Whilst predicting or pinpointing trends in logo design is not an exact science, there have been some definite high-profile brands in recent times that suggest many are now eschewing complex, 3-dimensional logos for more simplistic 2-dimensional and minimalist marques. There have been some notable examples in the car industry in recent times – Kia, Nissan and Volvo have gone minimal and 2D, meanwhile the three French giants Renault, Citröen and Peugeot have all gone ‘retro’ with simplistic marques influenced by their past. There has been a seemingly wholesale move towards no-frills, sans-serif logos among luxury fashion brands in the past few years (The simplification of luxury fashion brands – article).
Why is this? There will always be an element of logo design following trends for the sake of doing what others are doing. But there are two definite advantages for brands having a simplified logo. Firstly, they need to reproduce digitally at small sizes, and overly complex logos will simply not cut it on LinkedIn, Instagram and X. Secondly, and maybe more importantly, there are more environments than ever that allow for a moving image, and a logo that is designed with movement in mind is surely at an advantage.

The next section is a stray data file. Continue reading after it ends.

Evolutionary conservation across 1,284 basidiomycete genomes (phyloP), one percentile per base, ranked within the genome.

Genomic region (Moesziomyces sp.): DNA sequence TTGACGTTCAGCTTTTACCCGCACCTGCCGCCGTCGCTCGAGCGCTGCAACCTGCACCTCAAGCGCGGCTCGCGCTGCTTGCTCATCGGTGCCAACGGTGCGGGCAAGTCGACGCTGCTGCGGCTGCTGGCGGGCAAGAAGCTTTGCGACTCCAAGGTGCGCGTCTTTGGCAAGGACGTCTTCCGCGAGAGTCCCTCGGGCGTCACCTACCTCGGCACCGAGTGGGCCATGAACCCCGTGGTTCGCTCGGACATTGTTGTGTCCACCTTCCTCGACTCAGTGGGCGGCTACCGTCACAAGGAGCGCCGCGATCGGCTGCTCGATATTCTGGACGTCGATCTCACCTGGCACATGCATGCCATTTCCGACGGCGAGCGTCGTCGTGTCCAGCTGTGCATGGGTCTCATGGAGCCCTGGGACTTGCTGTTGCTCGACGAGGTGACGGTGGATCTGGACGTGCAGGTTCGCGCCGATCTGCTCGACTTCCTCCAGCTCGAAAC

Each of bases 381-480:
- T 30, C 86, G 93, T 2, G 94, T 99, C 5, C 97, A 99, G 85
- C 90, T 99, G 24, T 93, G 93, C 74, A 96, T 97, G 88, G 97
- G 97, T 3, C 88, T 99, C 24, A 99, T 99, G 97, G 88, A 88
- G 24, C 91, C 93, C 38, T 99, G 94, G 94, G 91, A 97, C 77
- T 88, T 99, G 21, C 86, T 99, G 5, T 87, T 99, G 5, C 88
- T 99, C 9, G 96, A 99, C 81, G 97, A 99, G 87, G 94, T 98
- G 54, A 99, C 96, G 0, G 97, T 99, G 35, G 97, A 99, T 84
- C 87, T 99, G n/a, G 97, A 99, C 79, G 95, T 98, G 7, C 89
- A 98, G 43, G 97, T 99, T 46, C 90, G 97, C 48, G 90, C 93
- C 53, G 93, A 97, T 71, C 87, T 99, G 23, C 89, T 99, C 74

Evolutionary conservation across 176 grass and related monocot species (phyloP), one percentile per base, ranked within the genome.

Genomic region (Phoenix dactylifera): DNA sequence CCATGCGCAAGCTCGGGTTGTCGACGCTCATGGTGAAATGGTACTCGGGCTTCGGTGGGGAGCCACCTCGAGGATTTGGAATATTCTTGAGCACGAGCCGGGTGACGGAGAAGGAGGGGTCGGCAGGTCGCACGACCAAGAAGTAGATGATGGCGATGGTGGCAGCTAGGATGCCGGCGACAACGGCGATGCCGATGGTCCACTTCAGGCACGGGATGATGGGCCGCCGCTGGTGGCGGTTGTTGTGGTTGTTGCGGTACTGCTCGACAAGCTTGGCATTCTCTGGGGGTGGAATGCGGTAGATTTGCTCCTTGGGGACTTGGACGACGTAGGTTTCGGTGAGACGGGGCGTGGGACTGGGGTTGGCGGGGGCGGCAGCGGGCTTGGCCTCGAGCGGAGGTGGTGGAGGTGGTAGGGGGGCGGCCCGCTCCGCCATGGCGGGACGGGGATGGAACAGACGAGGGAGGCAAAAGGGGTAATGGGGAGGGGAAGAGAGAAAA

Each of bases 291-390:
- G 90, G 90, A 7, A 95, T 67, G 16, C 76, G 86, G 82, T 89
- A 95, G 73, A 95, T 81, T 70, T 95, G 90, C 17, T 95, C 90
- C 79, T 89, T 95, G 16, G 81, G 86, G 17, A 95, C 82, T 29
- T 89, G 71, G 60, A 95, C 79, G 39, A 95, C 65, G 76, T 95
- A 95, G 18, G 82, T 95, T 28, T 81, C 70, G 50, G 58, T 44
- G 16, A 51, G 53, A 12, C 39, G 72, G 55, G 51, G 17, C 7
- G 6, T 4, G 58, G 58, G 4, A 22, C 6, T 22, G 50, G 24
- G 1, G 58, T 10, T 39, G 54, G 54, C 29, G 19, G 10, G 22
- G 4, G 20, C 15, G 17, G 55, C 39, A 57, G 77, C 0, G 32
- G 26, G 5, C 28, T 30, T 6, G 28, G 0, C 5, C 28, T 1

This idea of logos designed with animation in mind is epitomized by the recent Natural History Museum rebrand by the agencies Pentagram and Nomad – Natural History rebrand – website article. Personally, I am intrigued by the logo in its static form but not totally sold on it. However, when it is animated it really comes to life and interacts with imagery in really engaging ways. Maybe this is the trade-off with logos now – do we need to be overly concerned about how much a logo appeals in static form on signage and merchandising etc, when it can really come alive in animated form on the numerous everyday spaces where we expect to see a moving image? And the simpler the logo, the easier it is to animate.
In recent years, I think we at brandformula have been pretty proactive in creating brand identities with animation in mind, as the examples above and below illustrate. That’s not to say that we create logos that are safe (as per the Intertrust Group logo), but we do think at the outset, ‘does this logo look good in its own right?’ and ‘does it have the potential to really step up to another level with animation?’ and bring the brand to life on the website, presentations, advertising etc.
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